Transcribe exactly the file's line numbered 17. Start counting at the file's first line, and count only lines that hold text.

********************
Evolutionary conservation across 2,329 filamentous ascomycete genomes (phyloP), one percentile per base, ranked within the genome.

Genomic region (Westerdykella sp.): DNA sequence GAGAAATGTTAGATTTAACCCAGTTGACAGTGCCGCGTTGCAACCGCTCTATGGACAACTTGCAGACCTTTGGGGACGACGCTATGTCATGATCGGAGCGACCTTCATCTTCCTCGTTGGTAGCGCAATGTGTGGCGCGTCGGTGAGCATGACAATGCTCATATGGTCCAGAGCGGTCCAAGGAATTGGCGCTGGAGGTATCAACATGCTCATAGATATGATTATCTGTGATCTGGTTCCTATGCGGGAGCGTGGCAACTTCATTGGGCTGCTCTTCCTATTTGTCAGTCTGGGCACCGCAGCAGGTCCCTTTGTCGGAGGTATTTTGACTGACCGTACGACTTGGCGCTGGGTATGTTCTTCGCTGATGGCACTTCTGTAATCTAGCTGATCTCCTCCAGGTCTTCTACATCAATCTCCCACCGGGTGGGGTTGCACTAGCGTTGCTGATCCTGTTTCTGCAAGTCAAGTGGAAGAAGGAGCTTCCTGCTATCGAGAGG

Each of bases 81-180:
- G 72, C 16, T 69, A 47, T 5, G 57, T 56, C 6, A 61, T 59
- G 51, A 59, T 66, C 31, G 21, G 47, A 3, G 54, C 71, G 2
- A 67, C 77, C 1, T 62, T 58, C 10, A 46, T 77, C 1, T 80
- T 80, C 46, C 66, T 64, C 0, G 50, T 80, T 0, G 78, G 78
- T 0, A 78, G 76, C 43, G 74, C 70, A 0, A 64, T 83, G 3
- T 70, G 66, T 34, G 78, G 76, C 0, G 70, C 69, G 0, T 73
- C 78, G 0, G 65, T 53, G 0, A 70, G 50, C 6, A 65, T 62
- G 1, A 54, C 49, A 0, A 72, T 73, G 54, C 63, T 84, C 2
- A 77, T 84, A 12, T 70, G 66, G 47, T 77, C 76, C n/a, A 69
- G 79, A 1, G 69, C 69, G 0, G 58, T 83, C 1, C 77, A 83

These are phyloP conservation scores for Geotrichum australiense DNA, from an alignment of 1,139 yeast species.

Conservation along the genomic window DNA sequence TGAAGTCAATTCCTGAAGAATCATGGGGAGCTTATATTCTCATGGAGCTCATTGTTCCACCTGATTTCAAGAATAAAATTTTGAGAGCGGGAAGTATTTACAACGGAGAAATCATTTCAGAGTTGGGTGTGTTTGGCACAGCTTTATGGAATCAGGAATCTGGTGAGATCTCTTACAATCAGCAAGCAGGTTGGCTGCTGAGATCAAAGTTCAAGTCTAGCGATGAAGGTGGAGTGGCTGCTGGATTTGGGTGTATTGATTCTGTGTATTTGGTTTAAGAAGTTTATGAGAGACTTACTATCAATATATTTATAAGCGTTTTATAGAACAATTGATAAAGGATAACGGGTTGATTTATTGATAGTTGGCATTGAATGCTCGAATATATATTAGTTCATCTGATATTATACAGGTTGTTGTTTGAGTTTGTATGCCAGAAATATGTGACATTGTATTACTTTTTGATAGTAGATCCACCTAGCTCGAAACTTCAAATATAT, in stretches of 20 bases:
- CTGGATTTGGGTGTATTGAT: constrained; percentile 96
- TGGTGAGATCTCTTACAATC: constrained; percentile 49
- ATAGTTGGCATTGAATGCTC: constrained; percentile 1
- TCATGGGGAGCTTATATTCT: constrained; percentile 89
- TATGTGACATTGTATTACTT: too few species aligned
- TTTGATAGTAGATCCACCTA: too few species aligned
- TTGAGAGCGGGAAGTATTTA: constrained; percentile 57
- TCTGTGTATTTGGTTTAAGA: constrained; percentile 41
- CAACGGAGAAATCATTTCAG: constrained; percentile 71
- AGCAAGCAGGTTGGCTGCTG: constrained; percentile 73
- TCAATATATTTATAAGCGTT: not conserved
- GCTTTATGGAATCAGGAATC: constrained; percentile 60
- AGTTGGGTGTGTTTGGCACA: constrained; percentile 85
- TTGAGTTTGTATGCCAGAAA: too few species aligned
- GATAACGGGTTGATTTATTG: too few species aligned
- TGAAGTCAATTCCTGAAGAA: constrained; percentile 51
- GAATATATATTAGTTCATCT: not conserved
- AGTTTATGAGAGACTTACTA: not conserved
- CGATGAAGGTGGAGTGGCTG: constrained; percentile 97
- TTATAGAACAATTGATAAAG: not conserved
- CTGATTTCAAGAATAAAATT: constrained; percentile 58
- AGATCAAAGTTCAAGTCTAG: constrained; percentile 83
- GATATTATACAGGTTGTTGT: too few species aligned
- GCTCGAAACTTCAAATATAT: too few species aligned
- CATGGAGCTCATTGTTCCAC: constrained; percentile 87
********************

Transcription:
- TGGTGAGATCTCTTACAATC: constrained; percentile 49